NEW YORK, Sept. 22, 2015 /PRNewswire-USNewswire/ -- The Committee of 100 (C-100) hosted a seminar at Jones Day's Washington, D.C. office on September 16, 2015 on the denial of due process in economic espionage cases involving Chinese Americans and the risks in advancing technology between the U.S. and China. The seminar highlighted a growing number of criminal prosecutions which appear to have elements of racial discrimination and emphasized the need for the Department of Justice to rigorously enforce its own non-discrimination policies.
The September 16 seminar is one in a series of programs launched in 2012 by C-100. Similar events have been led by C-100 members who are legal experts in Silicon Valley, San Francisco, Seattle, and Washington, D.C. These seminars enhance awareness and understanding of U.S. laws governing economic espionage and trade secrets, particularly among Asian Americans professionals, government employees, and contractors in the science, technology, engineering, and mathematics fields.
The program featured a presentation by C-100 member and legal expert Brian Sun, who has represented a number of high profile clients, including Dr. Wen Ho Lee, a Chinese American scientist whose case of alleged espionage received national attention for lack of due process and biased investigative procedures. Following Mr. Sun's presentation, there was a panel discussion with C-100 co-founder Henry Tang, who played an active role in the case of Dr. Wen Ho Lee; Sherry Chen, a federal employee who was suspended from her job last year based on economic espionage charges that were then dropped by prosecutors; Dr. Xiaoxing Xi, a professor at Temple University who was charged with sharing sensitive technology with China until charges were dropped by prosecutors on Friday, September 11, 2015; and Peter Zeidenberg, Partner at Arent Fox LLP and Ms. Chen and Dr. Xi's attorney.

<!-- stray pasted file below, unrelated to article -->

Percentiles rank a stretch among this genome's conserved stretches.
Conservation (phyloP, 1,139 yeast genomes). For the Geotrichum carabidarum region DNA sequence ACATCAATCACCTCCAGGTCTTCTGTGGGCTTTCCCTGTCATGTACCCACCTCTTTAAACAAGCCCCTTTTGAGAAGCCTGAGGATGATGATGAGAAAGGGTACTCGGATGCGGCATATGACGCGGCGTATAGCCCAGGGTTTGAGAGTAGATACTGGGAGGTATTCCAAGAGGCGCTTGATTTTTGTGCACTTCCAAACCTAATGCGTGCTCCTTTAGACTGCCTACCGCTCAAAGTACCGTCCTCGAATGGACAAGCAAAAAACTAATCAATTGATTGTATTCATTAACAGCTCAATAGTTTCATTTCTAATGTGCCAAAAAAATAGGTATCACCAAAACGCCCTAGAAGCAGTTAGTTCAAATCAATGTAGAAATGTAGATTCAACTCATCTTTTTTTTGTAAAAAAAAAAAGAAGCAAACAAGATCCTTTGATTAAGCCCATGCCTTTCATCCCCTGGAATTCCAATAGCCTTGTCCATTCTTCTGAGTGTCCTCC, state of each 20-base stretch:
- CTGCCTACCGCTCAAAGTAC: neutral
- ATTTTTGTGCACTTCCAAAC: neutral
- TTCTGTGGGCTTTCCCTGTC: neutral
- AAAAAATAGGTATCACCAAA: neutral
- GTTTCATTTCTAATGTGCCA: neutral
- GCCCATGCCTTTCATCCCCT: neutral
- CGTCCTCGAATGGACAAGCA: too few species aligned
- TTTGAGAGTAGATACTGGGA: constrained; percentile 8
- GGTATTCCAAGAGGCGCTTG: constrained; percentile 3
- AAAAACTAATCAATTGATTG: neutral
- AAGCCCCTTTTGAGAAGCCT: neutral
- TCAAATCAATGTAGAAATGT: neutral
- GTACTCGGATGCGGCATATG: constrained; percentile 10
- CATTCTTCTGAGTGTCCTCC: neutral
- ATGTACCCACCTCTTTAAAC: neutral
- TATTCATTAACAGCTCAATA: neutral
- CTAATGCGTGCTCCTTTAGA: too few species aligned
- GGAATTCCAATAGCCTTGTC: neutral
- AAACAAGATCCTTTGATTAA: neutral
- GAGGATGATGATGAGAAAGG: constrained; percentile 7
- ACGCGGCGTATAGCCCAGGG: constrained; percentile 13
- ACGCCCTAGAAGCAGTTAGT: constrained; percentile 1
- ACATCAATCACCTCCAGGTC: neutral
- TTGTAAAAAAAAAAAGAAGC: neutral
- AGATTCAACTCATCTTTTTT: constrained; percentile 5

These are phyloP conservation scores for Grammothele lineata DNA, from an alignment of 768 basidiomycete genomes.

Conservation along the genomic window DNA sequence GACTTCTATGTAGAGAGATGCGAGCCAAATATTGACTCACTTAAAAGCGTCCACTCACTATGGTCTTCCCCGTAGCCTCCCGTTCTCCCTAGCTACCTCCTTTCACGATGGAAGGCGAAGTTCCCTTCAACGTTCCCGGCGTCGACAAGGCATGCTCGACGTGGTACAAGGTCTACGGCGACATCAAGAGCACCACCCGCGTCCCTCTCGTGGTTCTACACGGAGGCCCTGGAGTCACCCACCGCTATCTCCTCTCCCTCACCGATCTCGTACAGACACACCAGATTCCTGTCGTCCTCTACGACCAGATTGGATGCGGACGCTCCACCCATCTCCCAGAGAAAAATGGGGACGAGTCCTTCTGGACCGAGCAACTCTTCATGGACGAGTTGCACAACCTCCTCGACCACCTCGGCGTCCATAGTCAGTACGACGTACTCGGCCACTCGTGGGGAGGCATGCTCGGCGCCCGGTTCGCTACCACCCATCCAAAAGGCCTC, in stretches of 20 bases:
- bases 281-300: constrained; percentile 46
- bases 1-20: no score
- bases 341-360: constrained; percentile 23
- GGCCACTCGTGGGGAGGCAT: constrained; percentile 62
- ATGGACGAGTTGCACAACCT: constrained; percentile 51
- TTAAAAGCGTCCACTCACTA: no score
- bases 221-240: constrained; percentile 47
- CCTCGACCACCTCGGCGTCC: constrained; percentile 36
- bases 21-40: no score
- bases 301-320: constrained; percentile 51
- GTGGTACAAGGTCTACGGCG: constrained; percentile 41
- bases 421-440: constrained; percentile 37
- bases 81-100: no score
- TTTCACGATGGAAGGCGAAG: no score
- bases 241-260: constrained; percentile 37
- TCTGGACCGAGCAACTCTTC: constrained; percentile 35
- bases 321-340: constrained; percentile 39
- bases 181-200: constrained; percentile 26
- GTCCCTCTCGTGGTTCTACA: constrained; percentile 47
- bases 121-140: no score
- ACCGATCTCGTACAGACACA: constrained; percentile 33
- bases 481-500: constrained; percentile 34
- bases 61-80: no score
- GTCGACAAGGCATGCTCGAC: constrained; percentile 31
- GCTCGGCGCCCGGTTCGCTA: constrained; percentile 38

"Programs such as the September 16 seminar are a continuation of C-100's historic efforts to advance the full inclusion of Chinese Americans in American society," says C-100 Acting Chairman Herman Li, "and complement our efforts to collaborate with leaders in Congress, other Asian Pacific American organizations, and the U.S. government to address these critical issues."
In 1999 and 2000, the Committee led a coalition to raise national awareness of the denial of due process in the Wen Ho Lee case of alleged espionage. This year, the C-100 participated in a press conference and issued statements supporting a May 22 petition letter led by Congressman Ted Lieu and 21 of his colleagues to Attorney General Loretta Lynch expressing concern that racial profiling was involved in charges against Sherry Chen and in similar cases. On September 4, C-100 led a coalition of seven national Asian Pacific American groups to call on Attorney General Lynch to examine a growing number of criminal prosecutions with elements of racial discrimination and to work with Asian American groups to ensure the U.S. government can defend national security interests while upholding civil liberties for all Americans.
The Committee of 100 is a U.S. 501(c)(3) leadership organization of prominent Chinese Americans in business, government, academia, and the arts. For over a quarter century, the Committee has monitored issues affecting Chinese Americans and served as a high-level bridge in the U.S.-China dialogue fostering regular exchanges with the leadership of Beijing, Taipei, and Washington. Members of the Committee of 100 are leading U.S. citizens of Chinese descent who leverage their collective influence, resources and experiences to address important topics shaping U.S.-China relations as well as issues affecting the Chinese American community.
SOURCE Committee of 100